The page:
What Color Were Dinosaurs?

Movies often depict dinosaurs as being greenish brown in color, but how do we know this? What color were dinosaurs, really?

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In the mid-19th century, modern paleontology really started to flourish as scientists began searching for and reconstructing dinosaur fossils. Ever since, everything about dinosaurs has captured the human imagination. Jurassic World is the newest movie to bring the animals to life and people around the world seem to love it-raking in over $500 million over its opening weekend.

Trace got the opportunity to sit down with Jack Horner, a paleontologist and technical advisor to all Jurassic movies (read: official dinosaur expert). They discussed some of our most burning dinosaur-related questions: what color was dinosaur skin? How do we know they had feathers? How do paleontologists know they are assembling dinosaur fossils correctly (they were doing it wrong for a long time)?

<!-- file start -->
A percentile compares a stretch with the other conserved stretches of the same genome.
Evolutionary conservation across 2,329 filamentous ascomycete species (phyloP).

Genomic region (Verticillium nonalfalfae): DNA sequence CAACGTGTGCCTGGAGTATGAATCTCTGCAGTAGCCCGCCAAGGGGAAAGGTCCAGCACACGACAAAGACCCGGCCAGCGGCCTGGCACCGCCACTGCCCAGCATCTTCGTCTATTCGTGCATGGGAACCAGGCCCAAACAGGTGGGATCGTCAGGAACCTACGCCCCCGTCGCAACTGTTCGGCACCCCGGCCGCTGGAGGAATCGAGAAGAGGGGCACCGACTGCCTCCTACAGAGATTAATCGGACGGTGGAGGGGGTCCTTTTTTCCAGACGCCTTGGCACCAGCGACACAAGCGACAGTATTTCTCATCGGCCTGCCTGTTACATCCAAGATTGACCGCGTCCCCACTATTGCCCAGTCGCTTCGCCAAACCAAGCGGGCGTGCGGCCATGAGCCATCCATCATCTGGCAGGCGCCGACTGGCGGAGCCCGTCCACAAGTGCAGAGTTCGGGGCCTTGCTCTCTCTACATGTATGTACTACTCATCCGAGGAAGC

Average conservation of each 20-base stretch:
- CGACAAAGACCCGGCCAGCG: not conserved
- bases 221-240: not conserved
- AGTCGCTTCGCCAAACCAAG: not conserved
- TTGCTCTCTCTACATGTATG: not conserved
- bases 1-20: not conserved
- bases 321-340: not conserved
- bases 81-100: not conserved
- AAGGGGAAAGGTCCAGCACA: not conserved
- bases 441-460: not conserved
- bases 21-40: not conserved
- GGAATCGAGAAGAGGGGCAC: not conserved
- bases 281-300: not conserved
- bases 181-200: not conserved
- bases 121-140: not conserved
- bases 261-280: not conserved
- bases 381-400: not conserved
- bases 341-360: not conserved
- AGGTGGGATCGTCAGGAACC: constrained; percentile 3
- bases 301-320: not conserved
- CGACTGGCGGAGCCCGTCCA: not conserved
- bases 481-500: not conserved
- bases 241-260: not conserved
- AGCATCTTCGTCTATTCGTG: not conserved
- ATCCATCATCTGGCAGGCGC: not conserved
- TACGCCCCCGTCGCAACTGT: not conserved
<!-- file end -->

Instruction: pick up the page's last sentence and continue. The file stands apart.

Did you see Jurassic World? What'd you think? Let us know in the comments below.

Learn More:
Dinosaurs Shook Their Tail Feathers (Discovery News)
"Some dinosaurs danced and literally shook their tail feathers to attract potential mates, researchers say."

John R. Horner - About (Montana State University)

What Color Were the Dinosaurs? (Scholastic.com)
"While skin impressions have been found - suggesting a pebbly or scaly texture - no real dinosaur skin remains."

First Dinosaur Fossil Discoveries (Enchantedlearning.com)
"People have been finding dinosaur fossils for hundreds of years, probably even thousands of years. The Greeks and Romans may have found fossils, giving rise to their many ogre and griffin legends."

Scientists study rare dinosaur skin fossil to determine skin color for first time (Phys.org)
"One of the only well preserved dinosaur skin samples ever found is being tested at the Canadian Light Source (CLS) synchrotron to determine skin color and to explain why the fossilized specimen remained intact after 70-million years."